During the plasmid-curing process we noted two distinct colony morphologies amongst the resulting thiamphenicol-sensitive colonies. Interestingly, these were associated with the two orientations of the cwpV switch. In Figure 1D it can be seen that ΔrecV OFF colonies have the same profuse, ruffled appearance as wild-type 630 colonies, whilst ΔrecV ON colonies are smaller and smoother-edged. The hypothesis that CwpV expression in a ΔrecV ON background causes a smaller colony phenotype was tested (see below).

CwpV is the major CWP on ΔrecV ON cells

The expression of CwpV in S-layer extracts of 630Δerm (WT), ΔrecV(pRecV+), ΔrecV(pRecVY176F), ΔrecV OFF and ΔrecV ON was analyzed by SDS-PAGE (Figure 2A). In WT and ΔrecV(pRecV+) extracts, the two cleavage products of CwpV, the ∼42 kDa (N-terminal fragment) and ∼116 kDa (repeat domain) can be seen. However, as CwpV is only expressed by the minority of ON cells, the overall level of expression in these cultures is low. No expression of CwpV is seen in ΔrecV(pRecVY176F) or ΔrecV OFF strains. Compared to WT cultures, ΔrecV ON strains express a high amount of CwpV. Densitometry analysis indicated that in ΔrecV ON strains, CwpV constituted 13.3% of the protein present in the S-layer (data not shown). These findings were confirmed by Western blot using anti-CwpVrptI (detects the ∼116 kDa CwpV repeat domain) and anti-CwpVNter (detects the ∼42 kDa N-terminal fragment) antibodies (Figures 2C). In all cases, expression of CwpV corresponded to cwpV switch orientation (Figure 2C).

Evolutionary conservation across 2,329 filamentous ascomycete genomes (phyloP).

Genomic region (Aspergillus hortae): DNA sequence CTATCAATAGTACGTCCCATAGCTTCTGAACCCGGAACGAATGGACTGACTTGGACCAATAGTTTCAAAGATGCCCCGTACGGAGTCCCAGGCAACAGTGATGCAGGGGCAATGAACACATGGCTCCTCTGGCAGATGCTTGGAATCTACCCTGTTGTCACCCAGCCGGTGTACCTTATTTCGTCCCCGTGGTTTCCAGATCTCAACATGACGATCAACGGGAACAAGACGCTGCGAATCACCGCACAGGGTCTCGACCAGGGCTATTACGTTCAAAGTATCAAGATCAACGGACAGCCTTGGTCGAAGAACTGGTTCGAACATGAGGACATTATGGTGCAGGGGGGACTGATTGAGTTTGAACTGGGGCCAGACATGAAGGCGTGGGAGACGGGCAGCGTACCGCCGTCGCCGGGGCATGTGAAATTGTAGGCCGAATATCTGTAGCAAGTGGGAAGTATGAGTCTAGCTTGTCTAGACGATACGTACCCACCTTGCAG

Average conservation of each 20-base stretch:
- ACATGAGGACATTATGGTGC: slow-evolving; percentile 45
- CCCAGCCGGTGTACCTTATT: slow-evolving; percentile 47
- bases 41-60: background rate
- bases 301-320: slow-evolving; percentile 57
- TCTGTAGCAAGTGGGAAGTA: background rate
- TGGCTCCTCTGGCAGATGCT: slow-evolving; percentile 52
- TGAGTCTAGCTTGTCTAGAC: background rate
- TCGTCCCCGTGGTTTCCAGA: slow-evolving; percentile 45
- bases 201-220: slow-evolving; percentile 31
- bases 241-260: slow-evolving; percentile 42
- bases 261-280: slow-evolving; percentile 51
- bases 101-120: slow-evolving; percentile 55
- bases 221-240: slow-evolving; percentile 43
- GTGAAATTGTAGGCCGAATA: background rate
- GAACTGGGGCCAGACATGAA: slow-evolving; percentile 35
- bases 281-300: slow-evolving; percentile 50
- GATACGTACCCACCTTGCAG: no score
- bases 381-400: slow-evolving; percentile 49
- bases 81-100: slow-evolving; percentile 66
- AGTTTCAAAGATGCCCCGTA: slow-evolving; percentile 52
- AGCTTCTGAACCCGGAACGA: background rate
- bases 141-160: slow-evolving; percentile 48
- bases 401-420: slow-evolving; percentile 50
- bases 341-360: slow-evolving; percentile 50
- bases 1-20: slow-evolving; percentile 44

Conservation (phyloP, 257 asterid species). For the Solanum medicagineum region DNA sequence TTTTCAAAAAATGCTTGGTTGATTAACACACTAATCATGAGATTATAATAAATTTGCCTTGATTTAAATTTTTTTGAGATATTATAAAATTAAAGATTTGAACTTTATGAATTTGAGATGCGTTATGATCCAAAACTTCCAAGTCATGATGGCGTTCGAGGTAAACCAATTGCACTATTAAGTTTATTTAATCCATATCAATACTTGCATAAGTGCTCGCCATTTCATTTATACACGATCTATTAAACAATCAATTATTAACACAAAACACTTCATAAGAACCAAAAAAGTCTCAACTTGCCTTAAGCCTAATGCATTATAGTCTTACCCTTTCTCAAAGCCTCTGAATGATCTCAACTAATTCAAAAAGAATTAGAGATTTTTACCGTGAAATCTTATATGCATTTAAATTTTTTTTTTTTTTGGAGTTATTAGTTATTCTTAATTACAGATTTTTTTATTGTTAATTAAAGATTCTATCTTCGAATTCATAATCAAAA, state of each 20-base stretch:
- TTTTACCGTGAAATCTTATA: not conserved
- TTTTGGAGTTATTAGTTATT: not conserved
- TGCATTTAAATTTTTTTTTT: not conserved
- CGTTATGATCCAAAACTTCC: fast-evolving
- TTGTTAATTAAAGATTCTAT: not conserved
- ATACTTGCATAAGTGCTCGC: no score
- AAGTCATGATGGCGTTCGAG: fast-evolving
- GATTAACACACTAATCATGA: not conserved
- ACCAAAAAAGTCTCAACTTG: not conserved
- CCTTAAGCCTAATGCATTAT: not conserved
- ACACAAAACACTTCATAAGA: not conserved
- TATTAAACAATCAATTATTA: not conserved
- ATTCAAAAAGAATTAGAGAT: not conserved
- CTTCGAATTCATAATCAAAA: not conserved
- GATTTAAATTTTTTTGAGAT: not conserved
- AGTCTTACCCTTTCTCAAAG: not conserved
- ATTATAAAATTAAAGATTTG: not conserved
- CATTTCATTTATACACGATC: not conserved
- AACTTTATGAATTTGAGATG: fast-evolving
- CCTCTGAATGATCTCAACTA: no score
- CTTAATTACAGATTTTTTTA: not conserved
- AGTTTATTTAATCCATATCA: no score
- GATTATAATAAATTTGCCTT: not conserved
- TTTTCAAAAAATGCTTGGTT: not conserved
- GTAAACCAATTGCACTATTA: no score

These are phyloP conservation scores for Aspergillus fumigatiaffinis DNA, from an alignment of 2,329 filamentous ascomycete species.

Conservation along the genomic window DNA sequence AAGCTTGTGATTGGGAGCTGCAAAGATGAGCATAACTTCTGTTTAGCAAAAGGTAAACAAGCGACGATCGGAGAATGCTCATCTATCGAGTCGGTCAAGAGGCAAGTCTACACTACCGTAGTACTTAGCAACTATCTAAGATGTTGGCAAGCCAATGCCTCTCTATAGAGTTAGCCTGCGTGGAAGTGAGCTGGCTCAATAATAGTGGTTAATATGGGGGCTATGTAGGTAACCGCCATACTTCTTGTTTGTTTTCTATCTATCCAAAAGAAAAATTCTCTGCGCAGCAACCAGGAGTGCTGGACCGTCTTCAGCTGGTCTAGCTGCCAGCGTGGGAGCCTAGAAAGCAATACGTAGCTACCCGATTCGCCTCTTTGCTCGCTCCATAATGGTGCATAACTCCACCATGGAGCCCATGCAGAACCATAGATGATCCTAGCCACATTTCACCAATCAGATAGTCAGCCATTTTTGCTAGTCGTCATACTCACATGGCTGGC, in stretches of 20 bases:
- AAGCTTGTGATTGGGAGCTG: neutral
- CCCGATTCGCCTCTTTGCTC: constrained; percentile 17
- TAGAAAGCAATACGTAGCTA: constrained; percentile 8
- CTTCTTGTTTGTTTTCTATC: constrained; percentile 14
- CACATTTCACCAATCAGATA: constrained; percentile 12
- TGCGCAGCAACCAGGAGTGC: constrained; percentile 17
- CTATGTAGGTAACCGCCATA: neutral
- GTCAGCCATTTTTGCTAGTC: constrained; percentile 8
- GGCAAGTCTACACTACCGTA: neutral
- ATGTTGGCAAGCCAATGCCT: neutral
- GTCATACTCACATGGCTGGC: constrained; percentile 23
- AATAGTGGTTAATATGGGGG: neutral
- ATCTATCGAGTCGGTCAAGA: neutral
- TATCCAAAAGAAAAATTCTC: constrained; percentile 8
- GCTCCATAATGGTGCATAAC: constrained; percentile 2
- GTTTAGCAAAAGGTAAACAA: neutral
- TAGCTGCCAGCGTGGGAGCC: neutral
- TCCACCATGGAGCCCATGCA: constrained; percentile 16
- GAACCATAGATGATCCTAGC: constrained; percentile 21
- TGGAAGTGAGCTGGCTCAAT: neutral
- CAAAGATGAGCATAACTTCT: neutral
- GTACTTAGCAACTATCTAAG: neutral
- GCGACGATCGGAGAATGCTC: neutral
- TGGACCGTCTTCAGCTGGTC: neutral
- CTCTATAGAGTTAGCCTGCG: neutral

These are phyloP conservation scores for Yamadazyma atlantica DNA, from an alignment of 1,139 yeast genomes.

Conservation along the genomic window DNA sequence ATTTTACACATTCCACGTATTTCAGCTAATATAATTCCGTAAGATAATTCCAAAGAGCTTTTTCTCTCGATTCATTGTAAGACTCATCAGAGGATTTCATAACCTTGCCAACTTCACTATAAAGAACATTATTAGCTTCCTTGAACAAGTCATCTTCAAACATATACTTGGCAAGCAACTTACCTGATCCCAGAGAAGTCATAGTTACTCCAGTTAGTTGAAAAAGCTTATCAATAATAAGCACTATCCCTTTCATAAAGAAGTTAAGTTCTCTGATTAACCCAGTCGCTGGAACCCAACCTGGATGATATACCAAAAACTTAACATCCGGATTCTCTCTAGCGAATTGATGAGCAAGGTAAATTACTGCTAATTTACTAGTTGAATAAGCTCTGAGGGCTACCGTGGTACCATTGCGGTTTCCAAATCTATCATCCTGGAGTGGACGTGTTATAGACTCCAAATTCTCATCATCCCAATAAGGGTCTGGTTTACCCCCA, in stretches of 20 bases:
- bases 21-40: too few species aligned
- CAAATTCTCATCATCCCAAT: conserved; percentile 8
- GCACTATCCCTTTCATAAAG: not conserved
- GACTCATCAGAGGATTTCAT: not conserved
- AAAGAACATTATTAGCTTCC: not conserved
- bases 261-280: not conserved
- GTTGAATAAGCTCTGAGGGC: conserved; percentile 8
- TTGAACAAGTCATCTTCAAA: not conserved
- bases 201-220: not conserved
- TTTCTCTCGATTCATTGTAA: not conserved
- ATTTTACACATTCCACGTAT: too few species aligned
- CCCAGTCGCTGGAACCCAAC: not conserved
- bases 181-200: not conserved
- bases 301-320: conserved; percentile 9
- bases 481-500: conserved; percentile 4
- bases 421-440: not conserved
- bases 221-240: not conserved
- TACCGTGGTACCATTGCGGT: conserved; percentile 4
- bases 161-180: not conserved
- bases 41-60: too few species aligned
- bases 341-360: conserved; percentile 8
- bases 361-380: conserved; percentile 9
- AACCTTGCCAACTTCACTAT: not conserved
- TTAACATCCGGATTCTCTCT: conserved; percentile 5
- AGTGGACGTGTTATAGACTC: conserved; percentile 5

CwpV expression in Δ&lt;i&gt;recV&lt;/i&gt; mutants.
Fig. 2. CwpV expression in Δ<i>recV</i> mutants.

In order to assess CwpV expression at the individual cell level, C. difficile cultures were stained using CwpVrptI antibody and analyzed by fluorescence microscopy (Figure 2D). In the WT culture, ∼5% of cells are ON as previously reported [19]. In ΔrecV OFF, expression cannot be detected on any cell. In ΔrecV(pRecV+) cultures, phase variable expression of CwpV can be seen with approximately 15% of cells expressing CwpV. The higher proportion of CwpV-positive cells is probably due to the altered level of RecV expression from the multi-copy plasmid, pRecV+. In ΔrecV OFF(pRecVY176F) no CwpV expression can be detected, as expected due to a lack of switch inversion from OFF. In ΔrecV ON, CwpV expression can be detected in all cells. This suggests that cwpV switch orientation is the primary determinant of CwpV expression.

The CwpV C-terminal repeat region is variable across C. difficile strains

Given the clinical importance of C. difficile strain diversity we sought to determine the level of conservation of cwpV across a variety of strains. PCR analysis of a collection of C. difficile strains using primers specific for the 5′ region of cwpV revealed the presence of a common fragment in all strains (Figure 3Ai). However, amplification using primers specific for the 630 repeat region generated products only in a subset of strains (Figure 3A ii). We have previously shown that, in these strains, the cwpV gene is highly similar to that of 630, but differs in the number of C-terminal repeats [19] (Figure 1A, panel vii). CDKK371 contains six repeats and strains R8366 and Y each contain four repeats. The repeats, termed type I, are highly similar to each other in DNA and predicted amino acid sequence, both within any one strain and between strains. In each strain the first repeat is more divergent from the remaining repeated sequences, although it is still almost identical between strains.